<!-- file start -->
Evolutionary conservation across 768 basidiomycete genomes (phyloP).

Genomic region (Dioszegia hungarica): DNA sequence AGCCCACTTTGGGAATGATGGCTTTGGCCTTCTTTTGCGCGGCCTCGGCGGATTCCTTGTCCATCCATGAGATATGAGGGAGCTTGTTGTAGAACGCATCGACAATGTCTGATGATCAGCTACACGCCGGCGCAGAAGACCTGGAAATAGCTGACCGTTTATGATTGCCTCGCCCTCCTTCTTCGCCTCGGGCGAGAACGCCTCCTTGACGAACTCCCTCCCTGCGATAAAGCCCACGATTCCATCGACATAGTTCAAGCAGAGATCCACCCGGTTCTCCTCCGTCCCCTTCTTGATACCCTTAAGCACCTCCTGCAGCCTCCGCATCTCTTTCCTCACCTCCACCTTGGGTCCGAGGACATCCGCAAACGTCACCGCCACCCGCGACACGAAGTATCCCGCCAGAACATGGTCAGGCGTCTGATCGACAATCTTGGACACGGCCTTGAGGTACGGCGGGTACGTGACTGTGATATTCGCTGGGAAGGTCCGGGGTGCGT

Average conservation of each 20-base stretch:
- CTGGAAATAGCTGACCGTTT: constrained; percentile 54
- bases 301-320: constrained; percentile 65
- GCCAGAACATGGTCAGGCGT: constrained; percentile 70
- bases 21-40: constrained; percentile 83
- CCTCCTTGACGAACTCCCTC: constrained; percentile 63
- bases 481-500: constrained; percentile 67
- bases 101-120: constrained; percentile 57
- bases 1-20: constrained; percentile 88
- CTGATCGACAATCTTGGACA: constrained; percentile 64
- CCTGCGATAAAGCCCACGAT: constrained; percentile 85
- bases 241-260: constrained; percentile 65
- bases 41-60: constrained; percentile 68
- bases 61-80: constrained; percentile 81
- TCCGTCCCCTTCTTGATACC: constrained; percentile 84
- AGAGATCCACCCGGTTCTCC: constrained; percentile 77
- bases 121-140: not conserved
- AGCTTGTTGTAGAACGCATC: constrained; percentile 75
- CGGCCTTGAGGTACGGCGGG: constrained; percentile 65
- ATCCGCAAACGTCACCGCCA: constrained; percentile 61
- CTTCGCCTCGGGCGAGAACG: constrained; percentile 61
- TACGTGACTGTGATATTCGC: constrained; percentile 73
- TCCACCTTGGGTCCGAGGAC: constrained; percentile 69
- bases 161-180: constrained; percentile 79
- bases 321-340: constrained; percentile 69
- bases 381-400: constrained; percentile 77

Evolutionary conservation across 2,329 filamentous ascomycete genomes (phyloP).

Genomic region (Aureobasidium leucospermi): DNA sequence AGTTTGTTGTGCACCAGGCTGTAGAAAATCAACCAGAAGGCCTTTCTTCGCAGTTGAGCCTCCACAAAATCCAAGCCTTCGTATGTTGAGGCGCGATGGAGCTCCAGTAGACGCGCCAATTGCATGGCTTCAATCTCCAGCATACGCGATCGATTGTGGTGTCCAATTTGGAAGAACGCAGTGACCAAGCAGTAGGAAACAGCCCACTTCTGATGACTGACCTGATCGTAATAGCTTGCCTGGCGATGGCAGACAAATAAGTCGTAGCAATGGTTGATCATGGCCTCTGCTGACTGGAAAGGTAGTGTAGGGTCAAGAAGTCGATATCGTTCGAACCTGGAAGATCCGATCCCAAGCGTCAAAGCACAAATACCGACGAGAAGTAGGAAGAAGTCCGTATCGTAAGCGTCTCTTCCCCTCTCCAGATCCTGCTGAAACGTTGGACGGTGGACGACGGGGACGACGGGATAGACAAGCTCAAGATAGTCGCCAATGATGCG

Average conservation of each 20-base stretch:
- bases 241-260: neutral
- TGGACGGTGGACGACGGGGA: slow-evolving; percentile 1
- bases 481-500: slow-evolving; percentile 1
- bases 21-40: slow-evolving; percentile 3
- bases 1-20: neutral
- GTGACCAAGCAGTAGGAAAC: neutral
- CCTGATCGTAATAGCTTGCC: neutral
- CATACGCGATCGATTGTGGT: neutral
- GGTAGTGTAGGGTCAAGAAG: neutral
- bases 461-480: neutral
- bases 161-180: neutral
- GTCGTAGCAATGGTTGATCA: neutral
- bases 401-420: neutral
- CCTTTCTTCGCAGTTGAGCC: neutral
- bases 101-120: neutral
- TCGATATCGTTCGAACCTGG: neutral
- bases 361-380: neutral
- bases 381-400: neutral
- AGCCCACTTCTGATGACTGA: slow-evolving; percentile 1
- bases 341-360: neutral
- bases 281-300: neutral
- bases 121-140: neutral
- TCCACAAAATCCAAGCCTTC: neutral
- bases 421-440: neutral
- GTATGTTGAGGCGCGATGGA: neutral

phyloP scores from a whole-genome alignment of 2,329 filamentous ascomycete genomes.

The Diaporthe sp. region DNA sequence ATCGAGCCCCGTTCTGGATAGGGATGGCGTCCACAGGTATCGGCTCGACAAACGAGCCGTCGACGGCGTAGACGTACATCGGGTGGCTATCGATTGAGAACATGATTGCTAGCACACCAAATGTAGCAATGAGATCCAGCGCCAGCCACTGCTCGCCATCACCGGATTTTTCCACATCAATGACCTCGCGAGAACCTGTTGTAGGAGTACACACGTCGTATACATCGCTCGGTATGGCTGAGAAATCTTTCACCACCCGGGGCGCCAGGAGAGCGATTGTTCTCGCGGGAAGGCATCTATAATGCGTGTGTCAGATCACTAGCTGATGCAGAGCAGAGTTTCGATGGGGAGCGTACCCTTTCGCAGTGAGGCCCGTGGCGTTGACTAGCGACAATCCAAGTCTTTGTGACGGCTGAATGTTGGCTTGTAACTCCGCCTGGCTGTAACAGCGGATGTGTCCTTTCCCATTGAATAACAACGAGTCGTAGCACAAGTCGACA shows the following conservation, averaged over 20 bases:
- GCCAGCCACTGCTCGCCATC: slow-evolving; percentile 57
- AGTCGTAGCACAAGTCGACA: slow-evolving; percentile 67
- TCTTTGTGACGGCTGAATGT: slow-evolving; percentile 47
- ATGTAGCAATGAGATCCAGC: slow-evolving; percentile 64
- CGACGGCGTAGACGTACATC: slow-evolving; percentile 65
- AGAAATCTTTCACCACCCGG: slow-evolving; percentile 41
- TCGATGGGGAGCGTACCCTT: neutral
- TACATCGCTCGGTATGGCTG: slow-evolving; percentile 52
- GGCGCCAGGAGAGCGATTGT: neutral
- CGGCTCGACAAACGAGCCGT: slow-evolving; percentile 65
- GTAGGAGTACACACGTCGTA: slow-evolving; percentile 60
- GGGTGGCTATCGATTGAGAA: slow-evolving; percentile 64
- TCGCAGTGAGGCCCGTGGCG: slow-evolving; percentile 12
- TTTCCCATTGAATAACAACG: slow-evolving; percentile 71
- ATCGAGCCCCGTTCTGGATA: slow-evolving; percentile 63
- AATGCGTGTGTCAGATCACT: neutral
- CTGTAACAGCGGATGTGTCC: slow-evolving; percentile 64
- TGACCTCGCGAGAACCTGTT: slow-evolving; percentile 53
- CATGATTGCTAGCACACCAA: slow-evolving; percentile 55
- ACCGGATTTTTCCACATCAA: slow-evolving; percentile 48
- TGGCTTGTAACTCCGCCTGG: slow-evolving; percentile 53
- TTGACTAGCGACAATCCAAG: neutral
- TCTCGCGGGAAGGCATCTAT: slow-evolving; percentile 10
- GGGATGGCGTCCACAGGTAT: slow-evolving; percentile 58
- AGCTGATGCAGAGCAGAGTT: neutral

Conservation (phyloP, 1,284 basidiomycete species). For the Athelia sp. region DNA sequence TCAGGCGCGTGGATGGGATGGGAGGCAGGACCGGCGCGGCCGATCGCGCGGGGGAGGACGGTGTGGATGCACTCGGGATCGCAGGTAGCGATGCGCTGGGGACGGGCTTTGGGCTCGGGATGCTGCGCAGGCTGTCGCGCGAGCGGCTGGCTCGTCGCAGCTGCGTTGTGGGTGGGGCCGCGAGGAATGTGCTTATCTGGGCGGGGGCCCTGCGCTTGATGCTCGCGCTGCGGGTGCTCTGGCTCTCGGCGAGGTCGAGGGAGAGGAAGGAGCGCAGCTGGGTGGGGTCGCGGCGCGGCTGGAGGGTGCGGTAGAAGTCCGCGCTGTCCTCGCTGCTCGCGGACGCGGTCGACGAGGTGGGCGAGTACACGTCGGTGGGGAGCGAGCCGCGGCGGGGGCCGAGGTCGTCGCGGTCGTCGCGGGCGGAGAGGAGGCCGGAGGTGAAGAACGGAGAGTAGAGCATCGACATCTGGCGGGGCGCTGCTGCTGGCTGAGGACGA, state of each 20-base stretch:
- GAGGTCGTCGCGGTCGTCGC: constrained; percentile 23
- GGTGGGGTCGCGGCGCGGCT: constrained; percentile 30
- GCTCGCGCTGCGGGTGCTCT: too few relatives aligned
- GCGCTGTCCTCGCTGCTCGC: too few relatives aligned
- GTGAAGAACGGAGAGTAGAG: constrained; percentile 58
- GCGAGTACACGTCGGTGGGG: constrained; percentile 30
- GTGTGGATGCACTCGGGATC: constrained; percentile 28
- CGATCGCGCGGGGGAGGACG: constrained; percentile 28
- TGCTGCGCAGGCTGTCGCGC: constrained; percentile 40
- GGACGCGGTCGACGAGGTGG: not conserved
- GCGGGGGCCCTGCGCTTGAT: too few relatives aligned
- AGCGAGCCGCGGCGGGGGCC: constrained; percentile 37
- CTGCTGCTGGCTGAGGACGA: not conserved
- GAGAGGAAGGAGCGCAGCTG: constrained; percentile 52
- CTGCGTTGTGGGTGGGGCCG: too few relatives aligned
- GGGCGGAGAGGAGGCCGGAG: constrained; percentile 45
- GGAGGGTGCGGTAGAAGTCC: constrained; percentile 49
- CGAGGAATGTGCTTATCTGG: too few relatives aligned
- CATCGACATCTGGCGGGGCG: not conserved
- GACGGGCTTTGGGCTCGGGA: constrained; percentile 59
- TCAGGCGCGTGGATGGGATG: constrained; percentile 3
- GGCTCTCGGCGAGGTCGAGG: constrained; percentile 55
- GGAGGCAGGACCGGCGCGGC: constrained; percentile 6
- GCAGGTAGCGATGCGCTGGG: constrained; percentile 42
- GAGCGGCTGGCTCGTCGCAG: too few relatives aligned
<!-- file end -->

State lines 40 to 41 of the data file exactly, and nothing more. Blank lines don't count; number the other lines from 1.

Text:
- GGTAGTGTAGGGTCAAGAAG: neutral
- bases 461-480: neutral